Katha Pollitt interviewed on motherhood and feminism by Ada Calhoun for

Longtime Nation columnist and “good old-fashioned feminist” Katha Pollitt found herself at the age of fifty-two finally learning to drive. Her driving lessons correspond to her growing awareness of just how badly she’d been treated by her philandering Marxist boyfriend, whom she finds herself compulsively Google-stalking. Such funny, sad confessions form the bulk of her charming new personal essay collection, How I Learned To Drive and Other Life Stories.

In the sleeper-hit of the bunch, “Beautiful Screamer,” Pollitt writes about the loneliness and ecstasy of new motherhood. With great comic timing and a breeziness that makes it feel like an email from a good friend, she hits on pretty much every hot parenting topic out there, from sleep-training (she didn’t do it) to childbirth perfectionism (she calls it “machismo for women”). She also drops the bombshell that having babies can turn even the most equitable couples into “gender Republicans.” In other words, after the birth of her child: “The old assumptions about men and women, which had been lulled by money and leisure and youthful bohemianism and feminism, woke up.”

We took Pollitt out for a glass of wine in the East Village before her recent reading at the Strand bookstore. She was as funny in person as she was in her book, where she delivers zingers like, on breastfeeding: “If it’s so natural, how come there is a job called “lactation consultant” that requires twenty-five hundred hours of formal training?” – Ada Calhoun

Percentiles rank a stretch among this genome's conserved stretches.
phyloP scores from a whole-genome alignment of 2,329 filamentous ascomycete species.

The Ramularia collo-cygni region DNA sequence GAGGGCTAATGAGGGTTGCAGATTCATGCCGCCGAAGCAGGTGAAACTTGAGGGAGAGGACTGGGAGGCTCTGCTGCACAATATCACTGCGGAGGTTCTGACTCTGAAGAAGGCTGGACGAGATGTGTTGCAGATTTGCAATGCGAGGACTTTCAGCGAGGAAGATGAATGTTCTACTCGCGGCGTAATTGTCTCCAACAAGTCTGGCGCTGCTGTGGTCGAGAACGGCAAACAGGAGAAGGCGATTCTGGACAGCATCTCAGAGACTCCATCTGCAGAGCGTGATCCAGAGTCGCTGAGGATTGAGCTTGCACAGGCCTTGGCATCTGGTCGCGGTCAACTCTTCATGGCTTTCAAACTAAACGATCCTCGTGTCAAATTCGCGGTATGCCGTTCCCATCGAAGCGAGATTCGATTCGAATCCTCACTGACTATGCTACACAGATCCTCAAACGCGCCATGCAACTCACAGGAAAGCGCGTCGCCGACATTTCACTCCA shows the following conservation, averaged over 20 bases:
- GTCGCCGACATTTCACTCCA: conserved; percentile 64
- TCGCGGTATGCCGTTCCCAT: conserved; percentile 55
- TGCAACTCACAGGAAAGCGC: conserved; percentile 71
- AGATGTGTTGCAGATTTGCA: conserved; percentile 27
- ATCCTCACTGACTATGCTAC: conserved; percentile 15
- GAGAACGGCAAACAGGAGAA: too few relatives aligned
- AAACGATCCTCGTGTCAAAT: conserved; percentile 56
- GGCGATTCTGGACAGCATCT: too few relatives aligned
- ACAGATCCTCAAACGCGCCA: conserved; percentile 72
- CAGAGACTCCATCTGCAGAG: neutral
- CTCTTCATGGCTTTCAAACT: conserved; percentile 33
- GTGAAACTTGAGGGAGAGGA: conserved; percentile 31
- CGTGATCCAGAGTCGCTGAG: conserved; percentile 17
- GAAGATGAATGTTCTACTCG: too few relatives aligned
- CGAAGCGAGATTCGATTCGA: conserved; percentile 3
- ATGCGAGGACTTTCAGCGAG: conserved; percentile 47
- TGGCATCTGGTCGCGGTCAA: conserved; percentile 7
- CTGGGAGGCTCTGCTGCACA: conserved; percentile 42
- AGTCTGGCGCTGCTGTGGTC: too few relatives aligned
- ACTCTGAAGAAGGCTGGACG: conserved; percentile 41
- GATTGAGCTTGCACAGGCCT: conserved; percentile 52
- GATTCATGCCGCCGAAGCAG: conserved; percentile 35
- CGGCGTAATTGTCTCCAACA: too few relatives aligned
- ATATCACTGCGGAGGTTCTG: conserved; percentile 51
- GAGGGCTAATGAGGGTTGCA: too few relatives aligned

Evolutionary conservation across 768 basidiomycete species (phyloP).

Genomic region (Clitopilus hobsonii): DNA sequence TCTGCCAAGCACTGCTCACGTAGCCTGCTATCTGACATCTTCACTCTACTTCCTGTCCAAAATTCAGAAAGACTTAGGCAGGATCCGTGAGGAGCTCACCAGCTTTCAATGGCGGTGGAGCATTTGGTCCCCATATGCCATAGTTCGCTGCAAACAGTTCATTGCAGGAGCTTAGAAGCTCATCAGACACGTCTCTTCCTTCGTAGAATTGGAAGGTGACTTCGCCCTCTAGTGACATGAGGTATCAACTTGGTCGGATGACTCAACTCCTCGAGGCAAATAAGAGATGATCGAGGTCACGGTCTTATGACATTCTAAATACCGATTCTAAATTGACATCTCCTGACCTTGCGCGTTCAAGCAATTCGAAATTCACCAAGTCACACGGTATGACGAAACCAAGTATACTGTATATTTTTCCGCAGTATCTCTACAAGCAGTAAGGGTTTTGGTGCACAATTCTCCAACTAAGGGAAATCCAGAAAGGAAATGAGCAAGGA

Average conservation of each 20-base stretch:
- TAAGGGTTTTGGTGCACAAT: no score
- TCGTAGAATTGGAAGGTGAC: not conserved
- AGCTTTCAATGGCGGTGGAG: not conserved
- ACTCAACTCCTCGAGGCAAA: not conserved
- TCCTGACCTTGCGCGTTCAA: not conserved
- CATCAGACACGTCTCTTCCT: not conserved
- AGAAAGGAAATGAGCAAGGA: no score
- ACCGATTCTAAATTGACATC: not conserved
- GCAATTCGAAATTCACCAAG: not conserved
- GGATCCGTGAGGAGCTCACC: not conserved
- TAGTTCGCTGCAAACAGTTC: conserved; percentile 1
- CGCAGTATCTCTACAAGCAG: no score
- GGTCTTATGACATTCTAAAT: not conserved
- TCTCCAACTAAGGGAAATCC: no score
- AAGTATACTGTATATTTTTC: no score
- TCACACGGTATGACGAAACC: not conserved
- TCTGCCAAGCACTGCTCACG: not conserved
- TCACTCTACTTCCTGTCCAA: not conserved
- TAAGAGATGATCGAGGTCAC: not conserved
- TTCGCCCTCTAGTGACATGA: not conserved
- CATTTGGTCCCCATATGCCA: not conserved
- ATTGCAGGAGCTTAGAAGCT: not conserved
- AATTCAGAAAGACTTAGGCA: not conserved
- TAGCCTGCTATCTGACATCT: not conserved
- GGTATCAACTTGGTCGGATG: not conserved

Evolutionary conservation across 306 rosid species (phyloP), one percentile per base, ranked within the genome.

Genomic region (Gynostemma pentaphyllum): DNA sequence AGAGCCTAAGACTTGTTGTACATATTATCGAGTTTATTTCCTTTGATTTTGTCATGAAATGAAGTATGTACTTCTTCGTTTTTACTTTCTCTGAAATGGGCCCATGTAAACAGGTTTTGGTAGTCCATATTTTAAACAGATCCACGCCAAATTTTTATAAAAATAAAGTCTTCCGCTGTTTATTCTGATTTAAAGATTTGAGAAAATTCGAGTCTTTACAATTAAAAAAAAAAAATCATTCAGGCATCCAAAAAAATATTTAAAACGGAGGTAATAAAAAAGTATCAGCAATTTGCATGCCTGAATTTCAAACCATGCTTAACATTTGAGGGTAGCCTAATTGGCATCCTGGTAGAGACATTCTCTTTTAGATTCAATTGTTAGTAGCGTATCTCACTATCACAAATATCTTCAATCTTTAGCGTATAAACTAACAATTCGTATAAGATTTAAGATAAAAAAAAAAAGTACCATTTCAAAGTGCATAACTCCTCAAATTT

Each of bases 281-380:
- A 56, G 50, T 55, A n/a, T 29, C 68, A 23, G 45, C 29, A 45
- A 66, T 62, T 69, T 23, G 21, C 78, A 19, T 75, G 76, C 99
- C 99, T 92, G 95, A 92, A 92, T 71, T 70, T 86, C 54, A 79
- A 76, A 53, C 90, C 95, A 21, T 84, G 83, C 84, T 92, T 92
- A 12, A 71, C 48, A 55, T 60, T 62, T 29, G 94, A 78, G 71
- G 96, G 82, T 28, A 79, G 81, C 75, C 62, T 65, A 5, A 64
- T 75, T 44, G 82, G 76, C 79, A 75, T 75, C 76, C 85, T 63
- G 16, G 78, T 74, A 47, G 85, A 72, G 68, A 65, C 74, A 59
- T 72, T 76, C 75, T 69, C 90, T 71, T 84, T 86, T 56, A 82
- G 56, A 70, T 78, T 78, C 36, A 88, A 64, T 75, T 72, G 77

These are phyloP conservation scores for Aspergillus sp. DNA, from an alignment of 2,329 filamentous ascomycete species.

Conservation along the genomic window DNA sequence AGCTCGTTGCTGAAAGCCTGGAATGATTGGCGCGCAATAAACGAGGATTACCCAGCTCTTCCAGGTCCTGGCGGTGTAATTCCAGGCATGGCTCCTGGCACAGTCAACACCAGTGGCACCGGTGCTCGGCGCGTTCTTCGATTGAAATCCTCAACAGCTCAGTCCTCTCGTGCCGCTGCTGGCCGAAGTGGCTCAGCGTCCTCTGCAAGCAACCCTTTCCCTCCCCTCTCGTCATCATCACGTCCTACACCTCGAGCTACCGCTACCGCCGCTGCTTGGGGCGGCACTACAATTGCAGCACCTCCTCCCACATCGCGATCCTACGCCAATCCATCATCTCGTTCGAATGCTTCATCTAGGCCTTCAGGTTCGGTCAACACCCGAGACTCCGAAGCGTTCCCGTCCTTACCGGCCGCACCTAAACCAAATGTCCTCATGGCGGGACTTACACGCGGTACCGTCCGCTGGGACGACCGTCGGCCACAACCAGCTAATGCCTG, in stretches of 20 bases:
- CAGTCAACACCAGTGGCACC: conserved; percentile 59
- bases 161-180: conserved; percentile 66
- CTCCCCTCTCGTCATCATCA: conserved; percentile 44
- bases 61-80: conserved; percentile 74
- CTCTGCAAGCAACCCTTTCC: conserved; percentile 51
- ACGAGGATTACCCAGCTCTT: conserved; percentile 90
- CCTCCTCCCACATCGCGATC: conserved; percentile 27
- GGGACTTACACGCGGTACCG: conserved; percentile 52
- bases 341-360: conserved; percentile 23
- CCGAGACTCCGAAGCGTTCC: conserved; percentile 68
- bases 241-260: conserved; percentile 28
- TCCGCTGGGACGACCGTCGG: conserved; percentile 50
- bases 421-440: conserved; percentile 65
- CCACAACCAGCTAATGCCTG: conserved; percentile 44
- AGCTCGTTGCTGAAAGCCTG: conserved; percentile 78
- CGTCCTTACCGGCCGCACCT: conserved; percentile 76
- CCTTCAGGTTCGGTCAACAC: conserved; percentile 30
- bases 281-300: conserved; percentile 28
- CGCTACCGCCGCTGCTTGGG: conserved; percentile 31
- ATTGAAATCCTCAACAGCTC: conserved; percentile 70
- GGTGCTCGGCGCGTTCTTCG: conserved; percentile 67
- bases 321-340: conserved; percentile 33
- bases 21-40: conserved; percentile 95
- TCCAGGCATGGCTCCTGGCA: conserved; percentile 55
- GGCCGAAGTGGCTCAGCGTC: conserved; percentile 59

Not long ago, we ran a story called “The Overparenting Crisis,” about how parenting perfectionism today mimics the housekeeping perfectionism of the ’50s. How do you think today’s mothers compare to ’50s housewives?

By today’s standards, ’50s mothers were unbelievably “devil may care.” Go out and play! Get some fresh air! You took your kids to the doctor and you did what the doctor told you.

The internet has created a new kind of authority.

But it’s bogus authority. Why would you take medical advice from someone named pussycat253?

But there is a good side to the information overload.

Yes, think back to the ’50s, when women gave birth in “twilight sleep.” You had all the pain of childbirth, but you didn’t remember it, so you’d do it again! But in general, I think this kind of worrying has some bad effects down the road. It’s a form of overprotection. How do children learn to take responsibility to solve their own problems? I see kids my daughter’s age – she’s twenty – who you can just see have been too coddled, too sheltered. The helicopter parent phenomenon. It’s so different from how people were raised in my generation. I sat down and did my homework. When I had a question, I asked my parents. If I was lucky, they could answer it. But sometimes I didn’t get the answer, and I had to go to school, and say, “I don’t know.”

In your book, you write, of people who have a baby to keep their marriage together, “Were they insane? You might as well set your house on fire because you were tired of your furniture.” It’s a great line, but is the “gender Republicanism” you describe still as bad as that? Among many of our readers, men and women are sharing child-care pretty equally.

I think there may be a little more gender flexibility in the social class where incomes between men and women are more equal. But when there’s a banker married to a would-be folk singer, I don’t think the banker is taking six months off to stay home with the baby.

So the key is to marry men who make less money?

That’s what Rona Mahoney says in her wonderful book Kidding Ourselves. She thinks women should marry down. The problem is that everyone then ends up poor. But I think it’s probably a good idea to think it out before you have the baby. Often, the woman just assumes, “Oh, I’ll just have the baby and we’ll have some babysitters and it’ll all be the same.” But it’s not going to be all the same, because children take a lot more time than you think they’re going to and they have a lot of needs that are hard to plan for.

Five Minute Time Out: Katha Pollitt

The feminist icon and mother on Learning To Drive. by Ada Calhoun

November 27, 2007


Speaking of planning, there’s been a lot in the press lately about fertility anxiety and women not being able to have babies because they waited too long.